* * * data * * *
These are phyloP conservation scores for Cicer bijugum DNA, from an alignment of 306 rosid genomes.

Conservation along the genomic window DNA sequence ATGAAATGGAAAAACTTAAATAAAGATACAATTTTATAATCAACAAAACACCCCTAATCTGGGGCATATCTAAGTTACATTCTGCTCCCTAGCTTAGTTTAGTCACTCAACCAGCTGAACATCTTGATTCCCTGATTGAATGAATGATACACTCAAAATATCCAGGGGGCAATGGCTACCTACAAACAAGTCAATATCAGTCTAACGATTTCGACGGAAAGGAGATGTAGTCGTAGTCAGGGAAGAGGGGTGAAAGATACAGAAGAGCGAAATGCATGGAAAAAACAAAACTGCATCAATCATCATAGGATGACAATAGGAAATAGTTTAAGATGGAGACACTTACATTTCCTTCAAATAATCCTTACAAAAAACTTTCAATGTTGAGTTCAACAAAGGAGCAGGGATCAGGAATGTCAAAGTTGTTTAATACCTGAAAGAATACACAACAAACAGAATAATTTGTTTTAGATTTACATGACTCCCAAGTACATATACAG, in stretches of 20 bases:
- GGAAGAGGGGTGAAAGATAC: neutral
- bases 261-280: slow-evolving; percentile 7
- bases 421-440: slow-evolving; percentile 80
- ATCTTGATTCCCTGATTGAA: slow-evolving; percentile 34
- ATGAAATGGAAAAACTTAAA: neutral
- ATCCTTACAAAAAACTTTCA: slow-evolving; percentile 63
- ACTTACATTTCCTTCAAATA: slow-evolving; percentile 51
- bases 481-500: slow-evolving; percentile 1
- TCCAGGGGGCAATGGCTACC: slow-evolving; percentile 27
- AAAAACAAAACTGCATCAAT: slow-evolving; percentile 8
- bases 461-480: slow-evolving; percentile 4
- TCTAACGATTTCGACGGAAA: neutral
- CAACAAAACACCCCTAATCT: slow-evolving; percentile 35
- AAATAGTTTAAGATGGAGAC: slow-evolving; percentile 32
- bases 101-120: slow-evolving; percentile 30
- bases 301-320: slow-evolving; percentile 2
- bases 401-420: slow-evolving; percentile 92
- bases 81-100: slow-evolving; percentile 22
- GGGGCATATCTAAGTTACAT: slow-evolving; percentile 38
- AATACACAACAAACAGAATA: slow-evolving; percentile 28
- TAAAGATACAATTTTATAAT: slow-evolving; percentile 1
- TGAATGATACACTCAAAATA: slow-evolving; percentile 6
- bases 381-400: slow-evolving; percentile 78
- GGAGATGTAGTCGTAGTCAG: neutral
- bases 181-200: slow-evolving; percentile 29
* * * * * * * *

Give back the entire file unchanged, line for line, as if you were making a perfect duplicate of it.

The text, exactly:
These are phyloP conservation scores for Cicer bijugum DNA, from an alignment of 306 rosid genomes.

Conservation along the genomic window DNA sequence ATGAAATGGAAAAACTTAAATAAAGATACAATTTTATAATCAACAAAACACCCCTAATCTGGGGCATATCTAAGTTACATTCTGCTCCCTAGCTTAGTTTAGTCACTCAACCAGCTGAACATCTTGATTCCCTGATTGAATGAATGATACACTCAAAATATCCAGGGGGCAATGGCTACCTACAAACAAGTCAATATCAGTCTAACGATTTCGACGGAAAGGAGATGTAGTCGTAGTCAGGGAAGAGGGGTGAAAGATACAGAAGAGCGAAATGCATGGAAAAAACAAAACTGCATCAATCATCATAGGATGACAATAGGAAATAGTTTAAGATGGAGACACTTACATTTCCTTCAAATAATCCTTACAAAAAACTTTCAATGTTGAGTTCAACAAAGGAGCAGGGATCAGGAATGTCAAAGTTGTTTAATACCTGAAAGAATACACAACAAACAGAATAATTTGTTTTAGATTTACATGACTCCCAAGTACATATACAG, in stretches of 20 bases:
- GGAAGAGGGGTGAAAGATAC: neutral
- bases 261-280: slow-evolving; percentile 7
- bases 421-440: slow-evolving; percentile 80
- ATCTTGATTCCCTGATTGAA: slow-evolving; percentile 34
- ATGAAATGGAAAAACTTAAA: neutral
- ATCCTTACAAAAAACTTTCA: slow-evolving; percentile 63
- ACTTACATTTCCTTCAAATA: slow-evolving; percentile 51
- bases 481-500: slow-evolving; percentile 1
- TCCAGGGGGCAATGGCTACC: slow-evolving; percentile 27
- AAAAACAAAACTGCATCAAT: slow-evolving; percentile 8
- bases 461-480: slow-evolving; percentile 4
- TCTAACGATTTCGACGGAAA: neutral
- CAACAAAACACCCCTAATCT: slow-evolving; percentile 35
- AAATAGTTTAAGATGGAGAC: slow-evolving; percentile 32
- bases 101-120: slow-evolving; percentile 30
- bases 301-320: slow-evolving; percentile 2
- bases 401-420: slow-evolving; percentile 92
- bases 81-100: slow-evolving; percentile 22
- GGGGCATATCTAAGTTACAT: slow-evolving; percentile 38
- AATACACAACAAACAGAATA: slow-evolving; percentile 28
- TAAAGATACAATTTTATAAT: slow-evolving; percentile 1
- TGAATGATACACTCAAAATA: slow-evolving; percentile 6
- bases 381-400: slow-evolving; percentile 78
- GGAGATGTAGTCGTAGTCAG: neutral
- bases 181-200: slow-evolving; percentile 29